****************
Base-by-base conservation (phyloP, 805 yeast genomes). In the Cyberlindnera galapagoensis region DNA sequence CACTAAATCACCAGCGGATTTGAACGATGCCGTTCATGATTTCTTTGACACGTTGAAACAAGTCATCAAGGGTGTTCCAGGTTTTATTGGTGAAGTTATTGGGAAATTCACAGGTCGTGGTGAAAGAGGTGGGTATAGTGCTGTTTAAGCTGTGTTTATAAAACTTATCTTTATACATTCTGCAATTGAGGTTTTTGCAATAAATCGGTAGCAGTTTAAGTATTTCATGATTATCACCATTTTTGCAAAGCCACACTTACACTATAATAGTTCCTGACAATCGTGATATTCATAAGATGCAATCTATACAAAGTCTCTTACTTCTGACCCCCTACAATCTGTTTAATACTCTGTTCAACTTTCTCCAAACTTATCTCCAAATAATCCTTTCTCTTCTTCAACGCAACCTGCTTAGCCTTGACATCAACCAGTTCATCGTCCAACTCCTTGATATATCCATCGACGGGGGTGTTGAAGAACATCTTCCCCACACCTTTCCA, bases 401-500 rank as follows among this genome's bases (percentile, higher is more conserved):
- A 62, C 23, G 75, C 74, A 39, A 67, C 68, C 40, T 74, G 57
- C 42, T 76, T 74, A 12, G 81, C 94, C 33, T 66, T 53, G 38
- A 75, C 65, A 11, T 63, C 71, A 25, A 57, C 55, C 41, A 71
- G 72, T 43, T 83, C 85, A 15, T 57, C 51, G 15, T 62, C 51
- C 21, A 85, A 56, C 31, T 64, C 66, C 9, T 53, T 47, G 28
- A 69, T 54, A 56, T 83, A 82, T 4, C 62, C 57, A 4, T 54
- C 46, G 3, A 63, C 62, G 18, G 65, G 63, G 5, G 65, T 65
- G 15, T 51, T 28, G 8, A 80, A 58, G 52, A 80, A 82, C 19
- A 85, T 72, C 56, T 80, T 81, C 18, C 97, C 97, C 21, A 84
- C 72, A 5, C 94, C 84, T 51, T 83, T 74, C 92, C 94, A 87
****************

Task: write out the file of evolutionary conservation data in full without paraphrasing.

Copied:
Base-by-base conservation (phyloP, 805 yeast genomes). In the Cyberlindnera galapagoensis region DNA sequence CACTAAATCACCAGCGGATTTGAACGATGCCGTTCATGATTTCTTTGACACGTTGAAACAAGTCATCAAGGGTGTTCCAGGTTTTATTGGTGAAGTTATTGGGAAATTCACAGGTCGTGGTGAAAGAGGTGGGTATAGTGCTGTTTAAGCTGTGTTTATAAAACTTATCTTTATACATTCTGCAATTGAGGTTTTTGCAATAAATCGGTAGCAGTTTAAGTATTTCATGATTATCACCATTTTTGCAAAGCCACACTTACACTATAATAGTTCCTGACAATCGTGATATTCATAAGATGCAATCTATACAAAGTCTCTTACTTCTGACCCCCTACAATCTGTTTAATACTCTGTTCAACTTTCTCCAAACTTATCTCCAAATAATCCTTTCTCTTCTTCAACGCAACCTGCTTAGCCTTGACATCAACCAGTTCATCGTCCAACTCCTTGATATATCCATCGACGGGGGTGTTGAAGAACATCTTCCCCACACCTTTCCA, bases 401-500 rank as follows among this genome's bases (percentile, higher is more conserved):
- A 62, C 23, G 75, C 74, A 39, A 67, C 68, C 40, T 74, G 57
- C 42, T 76, T 74, A 12, G 81, C 94, C 33, T 66, T 53, G 38
- A 75, C 65, A 11, T 63, C 71, A 25, A 57, C 55, C 41, A 71
- G 72, T 43, T 83, C 85, A 15, T 57, C 51, G 15, T 62, C 51
- C 21, A 85, A 56, C 31, T 64, C 66, C 9, T 53, T 47, G 28
- A 69, T 54, A 56, T 83, A 82, T 4, C 62, C 57, A 4, T 54
- C 46, G 3, A 63, C 62, G 18, G 65, G 63, G 5, G 65, T 65
- G 15, T 51, T 28, G 8, A 80, A 58, G 52, A 80, A 82, C 19
- A 85, T 72, C 56, T 80, T 81, C 18, C 97, C 97, C 21, A 84
- C 72, A 5, C 94, C 84, T 51, T 83, T 74, C 92, C 94, A 87